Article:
At times I feel as though my intentions are balanced upon a razor's edge. Nothing comes easy in life. This lesson really slams home with my continuing education.
Complacence is ever-present, only a short over-balance and fall away. It takes constant vigilance to be good at what I do. It always takes hard work.
This month has been a particularly low point for my mood, which should come as no surprise given that the theme of my life right now is "necessary sacrifices."
I'm working full-time, attending night classes for engineering, supporting my partner, writing for my blog and novels, and juggling my relationships and life.
I've already pared down my life's activities to just the ones that matter most. I'd love to do more, but I've sacrificed many of the things I enjoy for the sake of maintaining my health and sanity.
All or Nothing Midterm Exams
Going into my second midterm of the class, I rode the contentment of knowing that I scored an A-grade on the first midterm of a notoriously tough engineering course.
There's this abusive philosophy among the engineering professors that nobody should get 100%, and often what that means in practise is that average exam scores range from 30% to 60%. You never know how well you're actually doing in one of these classes therefore.
However, my midterms with this engineering class were particularly unkind to my peers. It was only two questions, with highly involved and dependent parts. Missing an early piece of the question means the rest is unsolvable. What results is all-or-nothing exams, and feast-or-famine grades.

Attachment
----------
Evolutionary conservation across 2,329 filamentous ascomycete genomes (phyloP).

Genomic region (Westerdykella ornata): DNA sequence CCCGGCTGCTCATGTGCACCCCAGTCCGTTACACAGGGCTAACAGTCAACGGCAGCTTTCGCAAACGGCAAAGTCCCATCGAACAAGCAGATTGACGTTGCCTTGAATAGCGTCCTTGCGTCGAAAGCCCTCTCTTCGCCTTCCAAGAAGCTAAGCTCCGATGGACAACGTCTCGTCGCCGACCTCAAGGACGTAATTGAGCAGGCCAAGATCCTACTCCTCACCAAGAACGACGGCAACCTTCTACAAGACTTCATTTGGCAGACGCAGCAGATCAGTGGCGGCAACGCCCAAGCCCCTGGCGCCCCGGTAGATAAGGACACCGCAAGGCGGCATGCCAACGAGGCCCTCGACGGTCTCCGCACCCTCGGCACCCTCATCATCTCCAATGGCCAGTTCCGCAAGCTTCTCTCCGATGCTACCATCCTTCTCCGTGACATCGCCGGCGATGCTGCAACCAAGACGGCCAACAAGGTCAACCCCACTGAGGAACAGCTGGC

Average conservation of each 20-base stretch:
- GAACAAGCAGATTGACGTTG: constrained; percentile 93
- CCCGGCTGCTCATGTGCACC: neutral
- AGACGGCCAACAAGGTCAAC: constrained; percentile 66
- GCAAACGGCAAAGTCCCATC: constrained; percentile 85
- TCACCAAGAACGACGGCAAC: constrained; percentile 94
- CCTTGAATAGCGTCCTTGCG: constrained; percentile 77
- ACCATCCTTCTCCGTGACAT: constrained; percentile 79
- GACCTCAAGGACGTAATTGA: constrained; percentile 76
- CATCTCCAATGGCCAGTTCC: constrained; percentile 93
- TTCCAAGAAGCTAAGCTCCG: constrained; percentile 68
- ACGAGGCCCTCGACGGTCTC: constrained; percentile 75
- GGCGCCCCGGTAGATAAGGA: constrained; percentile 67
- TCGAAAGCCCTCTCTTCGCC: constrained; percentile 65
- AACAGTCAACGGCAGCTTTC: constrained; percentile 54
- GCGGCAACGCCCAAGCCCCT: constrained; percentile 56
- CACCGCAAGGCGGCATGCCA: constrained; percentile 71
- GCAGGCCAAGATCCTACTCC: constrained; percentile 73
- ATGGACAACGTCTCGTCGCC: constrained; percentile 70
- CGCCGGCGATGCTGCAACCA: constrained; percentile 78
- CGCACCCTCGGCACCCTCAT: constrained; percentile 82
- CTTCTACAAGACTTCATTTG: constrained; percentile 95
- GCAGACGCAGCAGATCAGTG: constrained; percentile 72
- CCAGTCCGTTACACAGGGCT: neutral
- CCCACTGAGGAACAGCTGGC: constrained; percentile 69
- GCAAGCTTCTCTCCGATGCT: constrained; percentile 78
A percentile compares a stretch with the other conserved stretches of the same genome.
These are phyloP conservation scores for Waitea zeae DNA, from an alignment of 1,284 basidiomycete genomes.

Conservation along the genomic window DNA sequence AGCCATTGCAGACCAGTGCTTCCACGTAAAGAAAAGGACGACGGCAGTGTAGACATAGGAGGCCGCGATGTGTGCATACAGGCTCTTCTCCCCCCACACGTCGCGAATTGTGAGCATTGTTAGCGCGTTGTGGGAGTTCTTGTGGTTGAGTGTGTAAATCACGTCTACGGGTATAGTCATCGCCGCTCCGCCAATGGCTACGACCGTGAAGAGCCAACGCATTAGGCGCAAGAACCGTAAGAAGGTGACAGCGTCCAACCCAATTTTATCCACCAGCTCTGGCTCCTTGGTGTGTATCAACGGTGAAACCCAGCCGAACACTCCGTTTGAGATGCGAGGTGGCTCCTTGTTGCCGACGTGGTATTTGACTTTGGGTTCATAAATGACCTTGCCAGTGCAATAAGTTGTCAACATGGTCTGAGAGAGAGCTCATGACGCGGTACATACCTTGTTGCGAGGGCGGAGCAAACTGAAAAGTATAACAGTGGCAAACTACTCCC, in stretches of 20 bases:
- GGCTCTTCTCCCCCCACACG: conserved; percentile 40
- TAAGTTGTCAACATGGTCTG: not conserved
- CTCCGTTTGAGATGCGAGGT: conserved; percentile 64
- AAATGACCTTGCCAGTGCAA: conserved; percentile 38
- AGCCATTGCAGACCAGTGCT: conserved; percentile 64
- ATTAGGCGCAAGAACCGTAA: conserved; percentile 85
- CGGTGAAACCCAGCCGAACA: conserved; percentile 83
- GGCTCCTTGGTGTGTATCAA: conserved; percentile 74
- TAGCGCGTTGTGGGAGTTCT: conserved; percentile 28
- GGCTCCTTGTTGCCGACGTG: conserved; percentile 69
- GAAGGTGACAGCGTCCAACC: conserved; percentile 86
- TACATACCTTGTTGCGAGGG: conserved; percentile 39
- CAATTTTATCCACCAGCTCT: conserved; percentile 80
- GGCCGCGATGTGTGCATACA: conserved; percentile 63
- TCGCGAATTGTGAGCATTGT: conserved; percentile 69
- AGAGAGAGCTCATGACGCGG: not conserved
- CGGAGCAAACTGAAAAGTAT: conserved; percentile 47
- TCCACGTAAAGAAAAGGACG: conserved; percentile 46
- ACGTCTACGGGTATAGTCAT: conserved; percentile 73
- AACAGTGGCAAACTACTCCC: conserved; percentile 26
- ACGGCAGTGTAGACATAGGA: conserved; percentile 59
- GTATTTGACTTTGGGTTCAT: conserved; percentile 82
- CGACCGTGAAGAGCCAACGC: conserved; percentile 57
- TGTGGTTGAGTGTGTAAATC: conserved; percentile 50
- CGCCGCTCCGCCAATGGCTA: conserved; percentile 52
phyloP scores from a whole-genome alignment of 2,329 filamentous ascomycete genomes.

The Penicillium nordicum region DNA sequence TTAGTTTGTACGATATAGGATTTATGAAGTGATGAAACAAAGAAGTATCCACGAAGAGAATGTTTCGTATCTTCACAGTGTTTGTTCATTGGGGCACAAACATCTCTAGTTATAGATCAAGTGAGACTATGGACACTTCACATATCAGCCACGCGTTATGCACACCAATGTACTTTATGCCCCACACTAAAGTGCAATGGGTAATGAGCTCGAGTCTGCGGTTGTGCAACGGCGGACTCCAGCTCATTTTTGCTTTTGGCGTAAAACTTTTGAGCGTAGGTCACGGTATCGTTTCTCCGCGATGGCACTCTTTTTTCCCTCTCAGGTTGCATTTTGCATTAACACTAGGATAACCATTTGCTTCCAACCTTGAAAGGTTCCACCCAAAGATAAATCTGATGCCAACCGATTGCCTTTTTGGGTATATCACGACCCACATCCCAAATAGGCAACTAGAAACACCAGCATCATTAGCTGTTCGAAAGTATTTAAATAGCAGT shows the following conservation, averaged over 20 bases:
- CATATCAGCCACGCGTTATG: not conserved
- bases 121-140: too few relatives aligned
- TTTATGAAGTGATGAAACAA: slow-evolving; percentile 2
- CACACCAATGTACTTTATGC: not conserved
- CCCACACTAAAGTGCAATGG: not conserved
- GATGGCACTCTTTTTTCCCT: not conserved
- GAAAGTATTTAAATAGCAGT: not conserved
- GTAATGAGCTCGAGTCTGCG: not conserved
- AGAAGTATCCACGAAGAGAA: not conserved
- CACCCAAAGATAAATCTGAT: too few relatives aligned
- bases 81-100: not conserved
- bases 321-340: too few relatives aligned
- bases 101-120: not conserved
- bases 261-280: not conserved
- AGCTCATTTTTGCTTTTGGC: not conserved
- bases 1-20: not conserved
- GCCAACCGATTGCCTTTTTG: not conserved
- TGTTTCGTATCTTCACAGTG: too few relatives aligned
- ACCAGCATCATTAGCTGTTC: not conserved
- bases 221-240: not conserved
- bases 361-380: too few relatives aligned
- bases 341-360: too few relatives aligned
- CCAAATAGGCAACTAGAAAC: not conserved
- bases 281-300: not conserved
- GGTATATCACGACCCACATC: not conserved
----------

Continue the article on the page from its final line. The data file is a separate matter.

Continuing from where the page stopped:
Well this time around, I caught the famine portion of the grading curve for midterm two.
I know what went wrong; I was too busy with work and my dearheart to study enough, and the exam was on material that I was less familiar with. I couldn't derive my way to enlightenment fast enough during the exam.
We'll see what grade I end up getting, but for now I'm stinging from the failure – I got sloppy, and expect a poor grade.
Perfectionism from my Family's Pressure
My family has always expected and demanded much of me. "To those whom much is given, much is expected" was one of those lessons my parents were fond of.
Yet there's a more damaging angle to that: many of my family expect things to be "easy" because I'm so "gifted." They take for granted my struggles and dedication to my studies.
Couple that with how infrequently I fail or make mistakes, and their infrequence makes them sting all the worse. Failures stand out in my memory.
I have not failed often enough in my life to become inured to its pain.
I enjoy being responsible, accountable, and powerful. That said, responsibilities are major stressors and a drain of my energy. It's important for me to only take on responsibilities that are aligned with my goals.
Right now I'm sacrificing my time and happiness on the altar of my future.
I'm growing my tech skills, working towards my engineering degree, caring for my dearheart, writing, and developing new relationships. Of those, only writing is for my own pleasure (and sanity, as it's a coping outlet).
Yet each of those is specifically something I want to have developed in the future.